Friday, November 28, 2014

A Drawing for Black Friday

This is Friday and not Thursady, I know I have promised a new post every Monday and Thursday. Please write me for a full refund of you subscription fees and I'll make sure to get those right to you.

In the meantime, please enjoy this picture of TUBEMAN! The Coelasapien. I would explain, but I'm sure you are more than capable of deciphering my subtle, subtle criticism of rampant materialism.

Monday, November 24, 2014

Misheard Lyrics

I need some sleep. 
My 3rd grade son really enjoys looking through my drawing books. He has his favorites and likes to tell me about them. He told me that his absolute favorite was the drawing above, My Drawing Books Preserve Me because, well, I guess he found the title funny. How can a book "preserve" you? Now this is funny because, as you will notice, the text actually says My Drawing Books Pursue Me and Intrude Upon My Dreams. (I had made this drawing because of an anxiety-laden dream I had about my books being destroyed in a fire no matter if I kept them at home or on my bookshelf at work. Either way I had to run into the burning building to save them. This idea of a burning book gave rise to another drawing that I will talk about on Thursday.)

So of course I started to turn that phrase over and over in my mind. What does it mean that my drawing books "preserve" me? How could I show that? I decided to further a theme that I've had going in this book for some time – that of things coming out of my head. On a yellow background. So I went with that and came up with this image.

Wherein books spring, fully formed from my head.
I showed it to my boy; he laughed a little and then went about his business of playing. Oh well, perhaps I thought it a more profound question than my 8 year old did.

Thursday, November 20, 2014


"So I says to 'im, I says..."
These are a couple of one-sided conversations. It seems the male humilobite on top is trying to have a conversation with an unwilling diplocaulus. He's having none of it. And the acanthostega is similarly rebuffed by the demure female humilobite on the bottom. Of course, the question to ask is, "What would a couple of humilobites have in common with some ancient amphibians anyway?".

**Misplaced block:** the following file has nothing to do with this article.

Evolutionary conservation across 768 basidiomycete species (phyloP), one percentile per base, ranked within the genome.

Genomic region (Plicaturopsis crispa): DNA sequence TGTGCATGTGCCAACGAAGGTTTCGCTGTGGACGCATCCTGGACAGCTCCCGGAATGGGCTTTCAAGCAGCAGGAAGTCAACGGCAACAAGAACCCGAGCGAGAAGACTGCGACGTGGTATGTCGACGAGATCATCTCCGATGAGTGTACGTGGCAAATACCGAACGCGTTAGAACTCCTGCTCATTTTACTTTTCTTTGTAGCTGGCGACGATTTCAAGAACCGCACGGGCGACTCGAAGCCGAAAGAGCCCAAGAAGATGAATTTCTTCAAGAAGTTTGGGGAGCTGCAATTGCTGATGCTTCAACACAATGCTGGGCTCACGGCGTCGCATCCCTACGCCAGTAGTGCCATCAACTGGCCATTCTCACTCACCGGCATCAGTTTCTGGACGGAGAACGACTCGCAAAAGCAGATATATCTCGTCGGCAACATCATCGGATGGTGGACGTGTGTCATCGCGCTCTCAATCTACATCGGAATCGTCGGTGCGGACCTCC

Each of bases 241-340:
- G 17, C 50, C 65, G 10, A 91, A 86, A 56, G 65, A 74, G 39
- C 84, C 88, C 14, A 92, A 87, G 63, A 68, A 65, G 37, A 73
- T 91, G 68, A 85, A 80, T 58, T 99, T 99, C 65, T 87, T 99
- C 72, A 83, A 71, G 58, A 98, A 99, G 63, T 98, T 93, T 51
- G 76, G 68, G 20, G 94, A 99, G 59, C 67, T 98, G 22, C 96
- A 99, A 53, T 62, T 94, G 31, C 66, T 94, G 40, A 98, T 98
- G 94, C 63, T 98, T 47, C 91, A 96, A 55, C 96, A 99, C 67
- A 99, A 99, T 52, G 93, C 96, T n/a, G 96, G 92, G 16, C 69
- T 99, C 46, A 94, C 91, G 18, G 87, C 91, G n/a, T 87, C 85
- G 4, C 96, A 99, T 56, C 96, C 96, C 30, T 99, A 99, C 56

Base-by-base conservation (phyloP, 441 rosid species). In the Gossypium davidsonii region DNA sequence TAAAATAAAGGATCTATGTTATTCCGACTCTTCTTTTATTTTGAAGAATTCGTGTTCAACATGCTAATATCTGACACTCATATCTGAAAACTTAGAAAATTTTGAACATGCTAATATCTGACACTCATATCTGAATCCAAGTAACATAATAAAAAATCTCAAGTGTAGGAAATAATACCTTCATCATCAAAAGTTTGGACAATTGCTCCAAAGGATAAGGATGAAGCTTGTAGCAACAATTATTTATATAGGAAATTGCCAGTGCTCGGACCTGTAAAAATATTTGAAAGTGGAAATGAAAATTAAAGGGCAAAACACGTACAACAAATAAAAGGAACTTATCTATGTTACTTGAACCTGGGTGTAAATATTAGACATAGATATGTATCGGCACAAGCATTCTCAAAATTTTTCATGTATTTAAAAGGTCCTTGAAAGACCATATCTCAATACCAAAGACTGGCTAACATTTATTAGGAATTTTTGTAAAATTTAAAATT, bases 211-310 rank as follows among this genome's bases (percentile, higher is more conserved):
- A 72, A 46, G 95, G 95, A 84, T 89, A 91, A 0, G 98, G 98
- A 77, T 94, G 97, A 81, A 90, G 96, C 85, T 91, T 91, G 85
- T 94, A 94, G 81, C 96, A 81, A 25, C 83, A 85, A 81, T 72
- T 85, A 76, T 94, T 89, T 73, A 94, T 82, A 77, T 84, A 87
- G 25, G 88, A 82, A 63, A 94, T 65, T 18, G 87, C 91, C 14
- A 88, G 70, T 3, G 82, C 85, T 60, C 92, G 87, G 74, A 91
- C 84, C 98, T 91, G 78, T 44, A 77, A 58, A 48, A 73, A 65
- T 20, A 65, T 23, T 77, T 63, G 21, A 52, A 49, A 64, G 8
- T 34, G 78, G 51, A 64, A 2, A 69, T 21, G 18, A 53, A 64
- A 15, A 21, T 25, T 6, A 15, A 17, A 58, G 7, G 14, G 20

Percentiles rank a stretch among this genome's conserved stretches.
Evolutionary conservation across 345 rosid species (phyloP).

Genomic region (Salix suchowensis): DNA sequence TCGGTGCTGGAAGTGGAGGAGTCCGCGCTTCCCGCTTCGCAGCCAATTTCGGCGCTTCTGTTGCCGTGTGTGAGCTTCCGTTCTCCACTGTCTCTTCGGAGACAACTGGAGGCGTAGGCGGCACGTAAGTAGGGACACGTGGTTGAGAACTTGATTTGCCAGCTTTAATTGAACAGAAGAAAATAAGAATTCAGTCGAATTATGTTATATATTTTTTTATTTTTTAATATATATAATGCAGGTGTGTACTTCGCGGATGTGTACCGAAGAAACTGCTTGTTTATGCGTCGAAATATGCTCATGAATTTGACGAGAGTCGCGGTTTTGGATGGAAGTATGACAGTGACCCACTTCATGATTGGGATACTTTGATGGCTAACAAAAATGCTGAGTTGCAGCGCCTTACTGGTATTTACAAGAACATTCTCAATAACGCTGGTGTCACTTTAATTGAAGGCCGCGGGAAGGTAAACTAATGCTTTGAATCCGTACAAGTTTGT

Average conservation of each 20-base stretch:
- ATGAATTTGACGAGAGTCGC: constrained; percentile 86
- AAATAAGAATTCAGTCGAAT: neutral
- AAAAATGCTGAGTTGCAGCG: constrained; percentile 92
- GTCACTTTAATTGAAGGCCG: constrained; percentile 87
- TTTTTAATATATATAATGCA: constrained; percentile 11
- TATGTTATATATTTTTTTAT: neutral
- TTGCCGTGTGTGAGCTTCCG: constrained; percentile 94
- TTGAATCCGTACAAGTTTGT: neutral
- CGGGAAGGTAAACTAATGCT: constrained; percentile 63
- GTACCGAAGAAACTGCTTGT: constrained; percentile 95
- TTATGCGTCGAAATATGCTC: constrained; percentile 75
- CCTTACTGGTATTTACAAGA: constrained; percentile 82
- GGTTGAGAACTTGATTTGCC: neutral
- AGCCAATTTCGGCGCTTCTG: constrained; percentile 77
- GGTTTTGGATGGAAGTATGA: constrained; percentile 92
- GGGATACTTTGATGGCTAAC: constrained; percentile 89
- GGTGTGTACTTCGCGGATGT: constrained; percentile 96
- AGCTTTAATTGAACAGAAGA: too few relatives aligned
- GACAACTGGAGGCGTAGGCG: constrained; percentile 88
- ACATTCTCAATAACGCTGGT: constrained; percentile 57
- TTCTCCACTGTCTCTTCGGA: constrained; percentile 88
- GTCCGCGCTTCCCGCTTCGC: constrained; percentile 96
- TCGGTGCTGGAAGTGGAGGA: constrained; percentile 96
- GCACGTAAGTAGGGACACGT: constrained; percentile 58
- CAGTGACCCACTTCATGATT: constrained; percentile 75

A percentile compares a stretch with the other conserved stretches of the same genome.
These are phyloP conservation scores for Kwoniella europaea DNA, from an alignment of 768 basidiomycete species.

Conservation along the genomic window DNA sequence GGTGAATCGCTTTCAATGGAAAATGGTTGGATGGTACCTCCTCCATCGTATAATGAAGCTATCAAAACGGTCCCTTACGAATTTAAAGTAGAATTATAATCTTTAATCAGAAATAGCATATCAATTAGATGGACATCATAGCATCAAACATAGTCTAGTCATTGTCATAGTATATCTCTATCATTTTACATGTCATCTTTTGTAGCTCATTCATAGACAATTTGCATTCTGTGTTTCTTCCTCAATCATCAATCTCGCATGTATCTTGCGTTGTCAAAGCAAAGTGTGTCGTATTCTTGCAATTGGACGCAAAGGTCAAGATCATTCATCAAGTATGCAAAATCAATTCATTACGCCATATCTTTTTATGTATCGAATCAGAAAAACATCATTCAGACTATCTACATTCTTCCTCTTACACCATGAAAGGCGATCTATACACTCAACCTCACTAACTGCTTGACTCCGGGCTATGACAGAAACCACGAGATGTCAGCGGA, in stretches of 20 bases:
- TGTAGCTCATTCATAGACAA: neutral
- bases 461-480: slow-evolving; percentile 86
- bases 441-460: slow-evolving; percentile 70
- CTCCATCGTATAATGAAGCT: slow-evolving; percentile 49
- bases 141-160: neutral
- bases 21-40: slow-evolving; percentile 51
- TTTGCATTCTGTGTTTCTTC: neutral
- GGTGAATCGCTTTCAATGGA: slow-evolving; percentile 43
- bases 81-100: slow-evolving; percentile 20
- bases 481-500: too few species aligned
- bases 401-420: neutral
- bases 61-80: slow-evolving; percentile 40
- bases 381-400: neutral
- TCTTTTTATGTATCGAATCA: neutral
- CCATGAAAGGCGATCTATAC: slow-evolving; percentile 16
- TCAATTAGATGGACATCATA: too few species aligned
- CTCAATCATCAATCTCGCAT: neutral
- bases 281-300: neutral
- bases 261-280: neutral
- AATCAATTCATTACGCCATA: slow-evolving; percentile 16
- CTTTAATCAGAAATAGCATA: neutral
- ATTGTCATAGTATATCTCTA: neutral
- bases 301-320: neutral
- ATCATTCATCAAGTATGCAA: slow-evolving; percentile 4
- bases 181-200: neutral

Monday, November 17, 2014

On the Printing of Fish

I am a beautiful print and a delicious dish!
I have continued with my gyotaku experiments. This tilapia is probably my most successful attempt at making one of these prints to date. It’s pretty big at about 14 or 15 inches and the scales are really prominent. That has been a problem for me with the smaller fish like bluegills because the scales are so small that I have had trouble getting them to register as scales. This is only a problem with my technique as I have seen plenty of examples of other artists getting very fine scales to print beautifully. I’m getting better! 

I used water based relief printing ink on this one for a couple of reasons. Number one, it was done in-class and I wanted easy clean up. Number two, water based ink is very easy to dilute with water. I mixed a little Daniel Smith water based burt umber relief ink (which takes forEVER to dry) with some speedball water based black relief ink and went to town using a 1 inch flat brush to apply the ink. It all went very quickly, the ink was easy to apply and clean-up was a breeze. And that’s really saying something for any printmaking project.

There is a very large plecostaomus in my freezer right now that is begging to be printed. I tried to print it over the summer but failed miserably! I’m not sure why it was such a disaster, but I have a few guesses. First of all, I was using an oil based relief ink that was undiluted. It did not want to adhere to the fish at all and I think it was too thick – not juicy enough – to really get in between the scales. The scales are the other issue. The pleco has skin like sandpaper. Very, very coarse sandpaper. (In fact, I caught the fish with my bare hands in a little stream by my house. It was so rough that I had no difficulty just grabbing hold and dropping it in a bucket. A very large bucket.) I think these scales somehow repelled the ink; or maybe they held on to the ink. Whatever, the actual prints were terrible and even I, the man who keeps everything, threw them out in disgust. This was a shame since I had even set up the camera and was shooting a time-lapse video of inking and printing this monster. I deleted the movie because I was so disappointed with the prints.